Linger a moment on point #3.  Literally every urban planner I’ve interviewed has issued the same remonstrance about the affluent society: no city can be sustainable, they say, if its inhabitants enjoy unfettered consumerism.  Gary Gardner, a senior researcher at Worldwatch, says that outsize consumption of goods, the driver of the global economy, will always push the urban ecological footprint beyond what’s sustainable.

The city of the future, counsels Gardner, must take shape not only with technological innovations in efficient infrastructure but with a radical change of mindset.   In the futurological city, “gone is the excess, the wasteful use of so much,” he writes in the introduction to his book Can a City be Sustainable?  “In its place is resource stewardship and a deep appreciation for civic resources of all kinds. Gone is frivolous and thoughtless purchasing. In its place is a restraining ethic characterized by the question, ‘Will this make my life better?’”

Gardner’s idea is that in the developed North we will embrace austerity – become relatively poorer – and the rising consumer class in the global South will enjoy only a small taste of the promise of material riches.

A quixotic vision — bordering, I think, on the delusional.  What Gardner and other sustainability urbanists promulgate, of course, is the end of global capitalism as we know it.  Fat chance without a global revolt against elites.

Meanwhile the available data shows the historic pattern of cities as centers of affluence to be unchanged: you move to the city, your material-wealth footprint rises.

In a 2011 study entitled “A Carbon Consumption Comparison of Rural and Urban Lifestyles”, Jukka Heinonen, then a professor of engineering at Aaalto University in Finland, theorized that if cities “accommodate more consumption-intensive lifestyles, the possible advantage of high density…might be easily lost in comprehensive carbon emission calculations.”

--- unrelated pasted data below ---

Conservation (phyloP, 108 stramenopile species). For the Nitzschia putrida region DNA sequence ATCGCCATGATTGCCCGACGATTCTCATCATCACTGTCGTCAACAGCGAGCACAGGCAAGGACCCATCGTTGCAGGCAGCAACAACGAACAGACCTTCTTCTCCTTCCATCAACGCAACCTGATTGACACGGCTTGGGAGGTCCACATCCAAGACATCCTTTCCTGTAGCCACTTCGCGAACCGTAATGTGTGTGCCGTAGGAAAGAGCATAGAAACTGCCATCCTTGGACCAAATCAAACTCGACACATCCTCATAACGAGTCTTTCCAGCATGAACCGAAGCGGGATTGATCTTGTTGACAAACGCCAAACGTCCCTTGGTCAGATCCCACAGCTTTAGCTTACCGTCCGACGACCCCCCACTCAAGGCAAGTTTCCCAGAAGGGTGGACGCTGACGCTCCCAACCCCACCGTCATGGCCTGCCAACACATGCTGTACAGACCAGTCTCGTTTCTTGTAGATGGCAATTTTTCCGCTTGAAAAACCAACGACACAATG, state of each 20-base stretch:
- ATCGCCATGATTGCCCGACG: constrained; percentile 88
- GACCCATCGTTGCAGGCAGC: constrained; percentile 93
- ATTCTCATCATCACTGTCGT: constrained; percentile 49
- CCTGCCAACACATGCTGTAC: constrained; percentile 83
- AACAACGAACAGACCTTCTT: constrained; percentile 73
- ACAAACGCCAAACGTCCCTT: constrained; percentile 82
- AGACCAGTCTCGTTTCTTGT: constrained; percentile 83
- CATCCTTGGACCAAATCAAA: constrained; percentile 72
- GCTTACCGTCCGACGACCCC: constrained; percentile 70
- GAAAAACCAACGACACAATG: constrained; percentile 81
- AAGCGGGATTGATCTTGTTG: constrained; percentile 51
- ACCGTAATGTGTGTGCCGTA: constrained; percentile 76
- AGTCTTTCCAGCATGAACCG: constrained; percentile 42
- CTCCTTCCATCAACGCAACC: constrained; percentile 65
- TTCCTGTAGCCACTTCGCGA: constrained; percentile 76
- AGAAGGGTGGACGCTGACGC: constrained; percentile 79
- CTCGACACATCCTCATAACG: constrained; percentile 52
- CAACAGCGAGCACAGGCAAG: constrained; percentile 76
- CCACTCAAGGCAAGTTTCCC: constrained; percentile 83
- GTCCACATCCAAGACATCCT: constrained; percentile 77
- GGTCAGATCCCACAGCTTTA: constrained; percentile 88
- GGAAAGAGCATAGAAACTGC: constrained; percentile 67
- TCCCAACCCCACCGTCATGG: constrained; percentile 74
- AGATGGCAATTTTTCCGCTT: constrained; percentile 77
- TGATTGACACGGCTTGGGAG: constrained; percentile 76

Heinonen set out to do the comprehensive calculations for Finns.  He looked at heat and electricity consumption, building design and maintenance, private driving and public transit, consumer and leisure goods purchases, leisure services, travel abroad, and health services, among other factors.

The results, he wrote, were “unconventional” and appeared to fly against “prevailing belief.”   Total carbon consumption of a rural dweller in Finland was 9.0 tons of carbon dioxide equivalents.  In the most urbanized part of the country, Helsinki, it was 12.5 tons.  Heinonen suggested that his data could be extrapolated generally to the developed world to show that when people move to cities, the energy savings of density, shared infrastructure, public transit, auto-free streets etc. may be negated by the rise in affluence.

William Rees, in his studies of cities as dissipative structures, has calculated the ecological footprint of the metropolises of the developed world.  He finds, for example, that Tokyo, parasitically feeding on resources from multiple continents, has an eco-footprint roughly 344 times larger than its metro region.  “What would Tokyo do,” he asks, “if cut off from its global supportive hinterland?” (What would it do, that hideous city of frantic light?)